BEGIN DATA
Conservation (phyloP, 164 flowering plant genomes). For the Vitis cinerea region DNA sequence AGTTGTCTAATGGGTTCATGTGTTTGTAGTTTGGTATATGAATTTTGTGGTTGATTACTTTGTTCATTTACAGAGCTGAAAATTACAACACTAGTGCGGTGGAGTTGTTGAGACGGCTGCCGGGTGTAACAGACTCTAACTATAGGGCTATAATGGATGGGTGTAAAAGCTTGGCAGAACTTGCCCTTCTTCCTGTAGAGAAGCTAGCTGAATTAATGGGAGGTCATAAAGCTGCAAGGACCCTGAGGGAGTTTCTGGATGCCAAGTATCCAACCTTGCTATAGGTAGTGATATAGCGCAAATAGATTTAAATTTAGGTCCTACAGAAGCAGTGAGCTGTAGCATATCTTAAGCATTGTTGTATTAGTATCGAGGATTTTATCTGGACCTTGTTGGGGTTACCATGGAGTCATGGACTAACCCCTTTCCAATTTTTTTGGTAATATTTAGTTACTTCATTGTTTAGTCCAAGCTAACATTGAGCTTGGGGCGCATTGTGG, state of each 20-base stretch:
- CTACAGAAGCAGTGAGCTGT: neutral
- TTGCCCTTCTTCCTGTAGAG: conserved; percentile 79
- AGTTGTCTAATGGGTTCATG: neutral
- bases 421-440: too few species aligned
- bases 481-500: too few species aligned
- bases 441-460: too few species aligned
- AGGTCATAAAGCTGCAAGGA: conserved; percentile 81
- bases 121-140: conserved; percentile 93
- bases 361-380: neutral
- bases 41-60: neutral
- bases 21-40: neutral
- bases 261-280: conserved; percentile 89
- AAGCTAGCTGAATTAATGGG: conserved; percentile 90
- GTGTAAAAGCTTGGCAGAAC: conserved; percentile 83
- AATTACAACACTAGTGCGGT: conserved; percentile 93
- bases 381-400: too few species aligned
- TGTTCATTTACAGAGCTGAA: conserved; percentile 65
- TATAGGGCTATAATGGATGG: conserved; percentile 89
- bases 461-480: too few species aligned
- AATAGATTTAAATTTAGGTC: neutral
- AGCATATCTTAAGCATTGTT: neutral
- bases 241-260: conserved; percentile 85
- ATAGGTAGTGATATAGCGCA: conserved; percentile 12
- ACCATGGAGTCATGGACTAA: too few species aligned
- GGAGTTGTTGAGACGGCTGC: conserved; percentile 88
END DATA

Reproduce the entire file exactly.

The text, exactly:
Conservation (phyloP, 164 flowering plant genomes). For the Vitis cinerea region DNA sequence AGTTGTCTAATGGGTTCATGTGTTTGTAGTTTGGTATATGAATTTTGTGGTTGATTACTTTGTTCATTTACAGAGCTGAAAATTACAACACTAGTGCGGTGGAGTTGTTGAGACGGCTGCCGGGTGTAACAGACTCTAACTATAGGGCTATAATGGATGGGTGTAAAAGCTTGGCAGAACTTGCCCTTCTTCCTGTAGAGAAGCTAGCTGAATTAATGGGAGGTCATAAAGCTGCAAGGACCCTGAGGGAGTTTCTGGATGCCAAGTATCCAACCTTGCTATAGGTAGTGATATAGCGCAAATAGATTTAAATTTAGGTCCTACAGAAGCAGTGAGCTGTAGCATATCTTAAGCATTGTTGTATTAGTATCGAGGATTTTATCTGGACCTTGTTGGGGTTACCATGGAGTCATGGACTAACCCCTTTCCAATTTTTTTGGTAATATTTAGTTACTTCATTGTTTAGTCCAAGCTAACATTGAGCTTGGGGCGCATTGTGG, state of each 20-base stretch:
- CTACAGAAGCAGTGAGCTGT: neutral
- TTGCCCTTCTTCCTGTAGAG: conserved; percentile 79
- AGTTGTCTAATGGGTTCATG: neutral
- bases 421-440: too few species aligned
- bases 481-500: too few species aligned
- bases 441-460: too few species aligned
- AGGTCATAAAGCTGCAAGGA: conserved; percentile 81
- bases 121-140: conserved; percentile 93
- bases 361-380: neutral
- bases 41-60: neutral
- bases 21-40: neutral
- bases 261-280: conserved; percentile 89
- AAGCTAGCTGAATTAATGGG: conserved; percentile 90
- GTGTAAAAGCTTGGCAGAAC: conserved; percentile 83
- AATTACAACACTAGTGCGGT: conserved; percentile 93
- bases 381-400: too few species aligned
- TGTTCATTTACAGAGCTGAA: conserved; percentile 65
- TATAGGGCTATAATGGATGG: conserved; percentile 89
- bases 461-480: too few species aligned
- AATAGATTTAAATTTAGGTC: neutral
- AGCATATCTTAAGCATTGTT: neutral
- bases 241-260: conserved; percentile 85
- ATAGGTAGTGATATAGCGCA: conserved; percentile 12
- ACCATGGAGTCATGGACTAA: too few species aligned
- GGAGTTGTTGAGACGGCTGC: conserved; percentile 88